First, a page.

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Concert/Meditation To Recall Robert Honeysucker


At St. Mary Church Charlestown, on March 25th at 3:30, distinguished organist Heinrich Christensen, pianist/choirmaster Daniel Sauceda, and the Charlestown Community Choir will offer music from Bach’s meditations on the Palm Sunday liturgy. Soprano Sirgourney Cook and baritone James Dargan will intone two of the most powerful arias from Bach’s Passion music and in memory of the late Robert Honeysucker, will offer African-American spirituals evoking the suffering of Jesus and mankind. The historic 1892 Woodberry and Harris tracker organ will peal out in support of this profoundly moving concert/meditation, which will, for the fourth year, focus the congregation on the spirit of Holy Week. All are welcome to this free concert.

 Robert Honeysucker: We Will Always Feel the Spirit. His father was a Tennessee preacher of deep conviction whom the young Robert expected to emulate. But he did it through tender and thunderous singing of profound spirituality, making converts of us all. Bob died suddenly, in October, after some three-quarters of a century of total commitment to whatever he did. “It’s my life’s work to express those emotions and feelings that can only be conveyed through music. It’s how my spirit takes wing and soars to unfathomable, seemingly unreachable heights. I hope that my music does the same for your spirit, too.” The Globe wrote a memorial HERE.

The program:
Bach: Valet will ich dir geben S.736
Elgar: “Nimrod” from Enigma Variations
Bach: “Mache dich” from the St Matthew Passion
Bach: “O Haupt voll Blut und Wunden” from the St Matthew Passion
Five Spirituals as Tribute to Robert Honeysucker:
Were You There When They Crucified My Lord?
Here’s One, 
Give Me Jesus,
Sometimes I Feel Like a Motherless Child,
Deep River
Theodore DuBois: Adoramus Te Christe 
Mendelssohn: Sonata No. 3 No. 3 in A major (maestoso)
Bach:Erbarme Dich” from the St. Matthew Passion
Widor: Bach’s Memento Part VI: Mattheus—Final
Faure: The Palms
Johnson: Lift Every Voice and Sing

St. Mary – St. Catherine of Siena Parish, 55 Warren Street, Charlestown
Parish Office: 617-242-4664

The Woodberry and Harris Organ has been in place since St. Mary’s consecration, in 1892. The firm’s opus 100 has 3 manuals, 37 stops and 41 ranks of pipes (2501 pipes). The pipework ranges from tiny tin pipes half the size of a pencil to 18-foot-long wooden giants 12 x 18″ in section. Originally the wind was supplied by a bellows (still existent) driven by a piston actuated by municipal water pressure from a 4” main. It was one of the most advanced musical machines of its day. In order not to obscure the stained-glass window at the back of the church, the organ was divided into two sections. Furthermore, the console was detached from the instrument and reversed so that it could face the front of the church. All this would have become much easier in 20 years later with the advent of electric key actions, but in 1892 such an arrangement required an extremely complex arrangement of wooden connectors, called trackers, to transfer the movements of the keys to the valves under the pipes. Because of its size and complexity, the Woodberry also required a mechanical helper called a Barker machine which, in essence, amplified the motions of the organist.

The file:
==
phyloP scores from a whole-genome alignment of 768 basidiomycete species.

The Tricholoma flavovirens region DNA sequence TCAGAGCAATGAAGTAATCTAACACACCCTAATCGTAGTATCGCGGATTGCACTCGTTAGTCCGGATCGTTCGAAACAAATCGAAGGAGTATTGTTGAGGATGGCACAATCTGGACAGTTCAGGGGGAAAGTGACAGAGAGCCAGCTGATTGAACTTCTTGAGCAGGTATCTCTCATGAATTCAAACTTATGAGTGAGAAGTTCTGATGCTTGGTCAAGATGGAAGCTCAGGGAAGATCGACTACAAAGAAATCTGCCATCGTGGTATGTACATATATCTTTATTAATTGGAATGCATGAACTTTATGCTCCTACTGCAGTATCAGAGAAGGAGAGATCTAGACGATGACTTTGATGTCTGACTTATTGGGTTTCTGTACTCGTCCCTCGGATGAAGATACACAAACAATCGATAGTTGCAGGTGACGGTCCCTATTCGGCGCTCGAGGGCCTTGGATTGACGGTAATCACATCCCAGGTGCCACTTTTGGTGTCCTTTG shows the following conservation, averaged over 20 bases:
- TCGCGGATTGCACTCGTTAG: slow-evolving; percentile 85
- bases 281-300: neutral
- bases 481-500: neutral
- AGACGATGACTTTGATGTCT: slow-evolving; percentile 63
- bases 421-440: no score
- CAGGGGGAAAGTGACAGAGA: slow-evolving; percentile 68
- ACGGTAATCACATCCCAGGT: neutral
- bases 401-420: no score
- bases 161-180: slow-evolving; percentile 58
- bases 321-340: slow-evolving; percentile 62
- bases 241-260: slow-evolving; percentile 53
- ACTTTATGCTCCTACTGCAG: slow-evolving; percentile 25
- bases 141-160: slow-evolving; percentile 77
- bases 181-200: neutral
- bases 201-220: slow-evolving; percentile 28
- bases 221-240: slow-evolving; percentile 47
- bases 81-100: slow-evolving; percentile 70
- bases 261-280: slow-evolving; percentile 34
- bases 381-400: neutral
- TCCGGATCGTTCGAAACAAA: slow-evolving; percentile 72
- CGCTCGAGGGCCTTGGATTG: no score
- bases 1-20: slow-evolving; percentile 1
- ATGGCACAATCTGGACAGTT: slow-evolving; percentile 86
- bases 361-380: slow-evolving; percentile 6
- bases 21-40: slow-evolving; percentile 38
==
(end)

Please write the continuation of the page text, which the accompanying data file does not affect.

Having survived unaltered for so long, the organ has weathered many changes in design philosophy, which for many years changed almost as often as the length of hemlines. Many fine instruments were discarded owing to such changes in fashion. But because St. Mary’s was blessed with an organ that continued to work so well for so long and because no one urged its replacement to satisfy changing tastes, the church is left with a remarkable survival—an instrument that is tonally quite surprisingly in accord with current practice, and one that at the same time is perhaps the most significantly unaltered historical instrument in the Archdiocese. Two years ago, Andover Organ Company accomplished a major restoration of the action and winding.